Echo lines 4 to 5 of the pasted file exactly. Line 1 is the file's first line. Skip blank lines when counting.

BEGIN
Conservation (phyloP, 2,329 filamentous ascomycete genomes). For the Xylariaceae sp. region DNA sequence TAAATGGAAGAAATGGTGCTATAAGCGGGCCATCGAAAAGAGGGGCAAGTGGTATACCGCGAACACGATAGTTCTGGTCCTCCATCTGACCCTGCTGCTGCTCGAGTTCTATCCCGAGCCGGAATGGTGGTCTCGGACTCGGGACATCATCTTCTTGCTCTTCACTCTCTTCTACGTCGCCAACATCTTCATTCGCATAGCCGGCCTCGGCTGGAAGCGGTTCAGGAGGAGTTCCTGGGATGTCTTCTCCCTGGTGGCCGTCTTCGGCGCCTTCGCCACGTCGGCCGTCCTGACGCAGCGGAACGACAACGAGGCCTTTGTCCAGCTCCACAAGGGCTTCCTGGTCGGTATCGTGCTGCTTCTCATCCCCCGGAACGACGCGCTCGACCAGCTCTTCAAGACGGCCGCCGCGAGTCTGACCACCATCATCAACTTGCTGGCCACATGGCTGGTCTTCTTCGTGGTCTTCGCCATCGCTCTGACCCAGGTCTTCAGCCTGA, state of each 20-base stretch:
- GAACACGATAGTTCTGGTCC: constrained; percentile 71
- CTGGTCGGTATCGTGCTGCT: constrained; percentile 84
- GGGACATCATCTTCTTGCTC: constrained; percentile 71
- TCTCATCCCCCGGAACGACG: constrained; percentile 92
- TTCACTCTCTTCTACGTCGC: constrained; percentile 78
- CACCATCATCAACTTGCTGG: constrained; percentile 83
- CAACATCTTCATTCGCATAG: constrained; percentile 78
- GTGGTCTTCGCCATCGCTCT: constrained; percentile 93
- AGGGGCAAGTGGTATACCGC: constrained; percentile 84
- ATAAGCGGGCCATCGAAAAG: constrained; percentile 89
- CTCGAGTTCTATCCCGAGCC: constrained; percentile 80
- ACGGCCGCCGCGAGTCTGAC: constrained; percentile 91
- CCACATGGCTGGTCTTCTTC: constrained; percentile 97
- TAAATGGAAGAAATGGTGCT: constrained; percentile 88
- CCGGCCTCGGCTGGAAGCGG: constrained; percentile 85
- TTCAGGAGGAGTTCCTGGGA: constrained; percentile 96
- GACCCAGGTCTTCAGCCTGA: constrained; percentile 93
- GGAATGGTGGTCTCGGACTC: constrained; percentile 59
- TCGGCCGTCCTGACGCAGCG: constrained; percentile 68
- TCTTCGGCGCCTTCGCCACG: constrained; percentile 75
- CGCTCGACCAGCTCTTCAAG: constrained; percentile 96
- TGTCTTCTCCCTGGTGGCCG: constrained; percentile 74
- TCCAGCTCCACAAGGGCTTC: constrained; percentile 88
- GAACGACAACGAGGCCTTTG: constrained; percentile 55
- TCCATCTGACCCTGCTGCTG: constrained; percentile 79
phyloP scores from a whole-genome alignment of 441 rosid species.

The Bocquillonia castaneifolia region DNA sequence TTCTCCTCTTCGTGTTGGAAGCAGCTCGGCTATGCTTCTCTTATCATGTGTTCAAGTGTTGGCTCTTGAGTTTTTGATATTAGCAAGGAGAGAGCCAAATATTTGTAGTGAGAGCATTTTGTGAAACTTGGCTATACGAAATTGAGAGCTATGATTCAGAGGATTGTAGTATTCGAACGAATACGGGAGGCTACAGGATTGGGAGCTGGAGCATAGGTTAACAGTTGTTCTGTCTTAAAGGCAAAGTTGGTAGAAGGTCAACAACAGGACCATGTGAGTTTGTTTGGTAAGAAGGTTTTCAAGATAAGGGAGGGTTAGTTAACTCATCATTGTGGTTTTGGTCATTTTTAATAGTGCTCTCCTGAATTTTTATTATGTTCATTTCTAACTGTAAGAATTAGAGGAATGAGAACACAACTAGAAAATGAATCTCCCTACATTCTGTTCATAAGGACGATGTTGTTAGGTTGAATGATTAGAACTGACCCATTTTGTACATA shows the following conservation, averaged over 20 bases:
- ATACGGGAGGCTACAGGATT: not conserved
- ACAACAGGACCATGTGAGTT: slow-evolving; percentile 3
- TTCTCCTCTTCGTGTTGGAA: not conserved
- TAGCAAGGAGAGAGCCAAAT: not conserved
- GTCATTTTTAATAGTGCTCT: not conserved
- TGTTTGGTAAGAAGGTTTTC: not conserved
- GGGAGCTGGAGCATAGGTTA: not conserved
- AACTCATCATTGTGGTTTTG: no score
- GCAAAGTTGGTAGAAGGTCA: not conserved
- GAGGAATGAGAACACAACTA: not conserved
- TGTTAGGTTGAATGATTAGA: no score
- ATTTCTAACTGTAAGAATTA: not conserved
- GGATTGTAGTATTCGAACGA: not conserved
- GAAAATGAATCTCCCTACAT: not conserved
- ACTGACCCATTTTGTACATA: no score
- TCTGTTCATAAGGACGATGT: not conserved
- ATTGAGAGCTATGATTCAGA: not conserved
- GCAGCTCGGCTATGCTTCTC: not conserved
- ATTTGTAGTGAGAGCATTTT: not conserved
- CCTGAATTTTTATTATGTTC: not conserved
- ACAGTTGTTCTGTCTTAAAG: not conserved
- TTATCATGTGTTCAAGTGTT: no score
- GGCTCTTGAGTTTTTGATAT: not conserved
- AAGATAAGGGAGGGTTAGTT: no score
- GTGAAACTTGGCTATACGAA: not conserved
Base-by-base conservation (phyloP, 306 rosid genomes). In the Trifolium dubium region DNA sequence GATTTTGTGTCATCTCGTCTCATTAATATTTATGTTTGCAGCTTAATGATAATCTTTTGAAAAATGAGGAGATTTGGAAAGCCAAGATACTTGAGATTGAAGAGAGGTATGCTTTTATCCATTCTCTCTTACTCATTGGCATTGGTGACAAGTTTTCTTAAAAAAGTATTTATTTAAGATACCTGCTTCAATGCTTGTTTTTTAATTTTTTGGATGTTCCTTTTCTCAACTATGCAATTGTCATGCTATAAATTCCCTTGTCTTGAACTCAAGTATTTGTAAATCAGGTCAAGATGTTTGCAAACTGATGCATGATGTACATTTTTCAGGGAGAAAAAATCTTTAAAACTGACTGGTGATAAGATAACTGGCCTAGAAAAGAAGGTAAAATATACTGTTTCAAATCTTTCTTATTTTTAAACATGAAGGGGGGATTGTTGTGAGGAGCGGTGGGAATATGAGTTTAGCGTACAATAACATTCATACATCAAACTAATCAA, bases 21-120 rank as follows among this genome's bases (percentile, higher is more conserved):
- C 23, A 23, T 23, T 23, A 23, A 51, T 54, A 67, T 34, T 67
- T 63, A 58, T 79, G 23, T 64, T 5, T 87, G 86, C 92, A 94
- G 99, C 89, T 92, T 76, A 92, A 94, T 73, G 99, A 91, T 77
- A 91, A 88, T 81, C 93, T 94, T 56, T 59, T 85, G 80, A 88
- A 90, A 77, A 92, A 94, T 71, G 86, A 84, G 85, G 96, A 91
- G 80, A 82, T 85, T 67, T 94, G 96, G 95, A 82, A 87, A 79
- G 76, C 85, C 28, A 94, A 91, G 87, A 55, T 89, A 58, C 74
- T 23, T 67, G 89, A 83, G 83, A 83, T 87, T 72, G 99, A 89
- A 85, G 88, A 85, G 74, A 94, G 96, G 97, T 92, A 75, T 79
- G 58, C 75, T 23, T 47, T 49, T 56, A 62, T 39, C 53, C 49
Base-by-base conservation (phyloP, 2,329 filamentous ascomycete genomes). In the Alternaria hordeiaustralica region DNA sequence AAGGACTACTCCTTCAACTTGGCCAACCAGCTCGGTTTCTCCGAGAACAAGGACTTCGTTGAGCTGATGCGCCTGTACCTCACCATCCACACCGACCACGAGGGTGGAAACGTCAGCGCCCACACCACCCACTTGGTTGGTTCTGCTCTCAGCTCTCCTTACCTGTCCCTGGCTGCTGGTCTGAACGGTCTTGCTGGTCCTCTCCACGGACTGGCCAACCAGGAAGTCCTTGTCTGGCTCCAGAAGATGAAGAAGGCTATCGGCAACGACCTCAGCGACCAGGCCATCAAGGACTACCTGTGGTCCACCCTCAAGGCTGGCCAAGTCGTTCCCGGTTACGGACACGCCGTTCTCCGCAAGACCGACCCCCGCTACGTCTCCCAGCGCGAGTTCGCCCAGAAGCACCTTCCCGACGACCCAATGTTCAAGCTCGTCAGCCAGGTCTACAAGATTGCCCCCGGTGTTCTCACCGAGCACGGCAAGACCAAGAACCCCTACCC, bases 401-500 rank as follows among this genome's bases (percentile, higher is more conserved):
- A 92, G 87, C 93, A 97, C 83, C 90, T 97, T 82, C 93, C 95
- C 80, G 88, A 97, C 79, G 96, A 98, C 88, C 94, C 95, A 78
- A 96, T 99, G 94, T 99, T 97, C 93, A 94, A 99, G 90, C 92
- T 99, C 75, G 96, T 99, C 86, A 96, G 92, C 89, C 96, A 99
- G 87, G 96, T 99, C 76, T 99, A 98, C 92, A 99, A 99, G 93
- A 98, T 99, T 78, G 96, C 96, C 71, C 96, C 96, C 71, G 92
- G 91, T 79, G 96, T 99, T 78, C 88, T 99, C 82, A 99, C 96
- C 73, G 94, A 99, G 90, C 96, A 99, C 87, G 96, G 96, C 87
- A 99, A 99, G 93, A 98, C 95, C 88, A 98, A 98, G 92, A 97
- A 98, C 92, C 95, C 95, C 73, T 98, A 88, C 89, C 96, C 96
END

- GGGACATCATCTTCTTGCTC: constrained; percentile 71
- TCTCATCCCCCGGAACGACG: constrained; percentile 92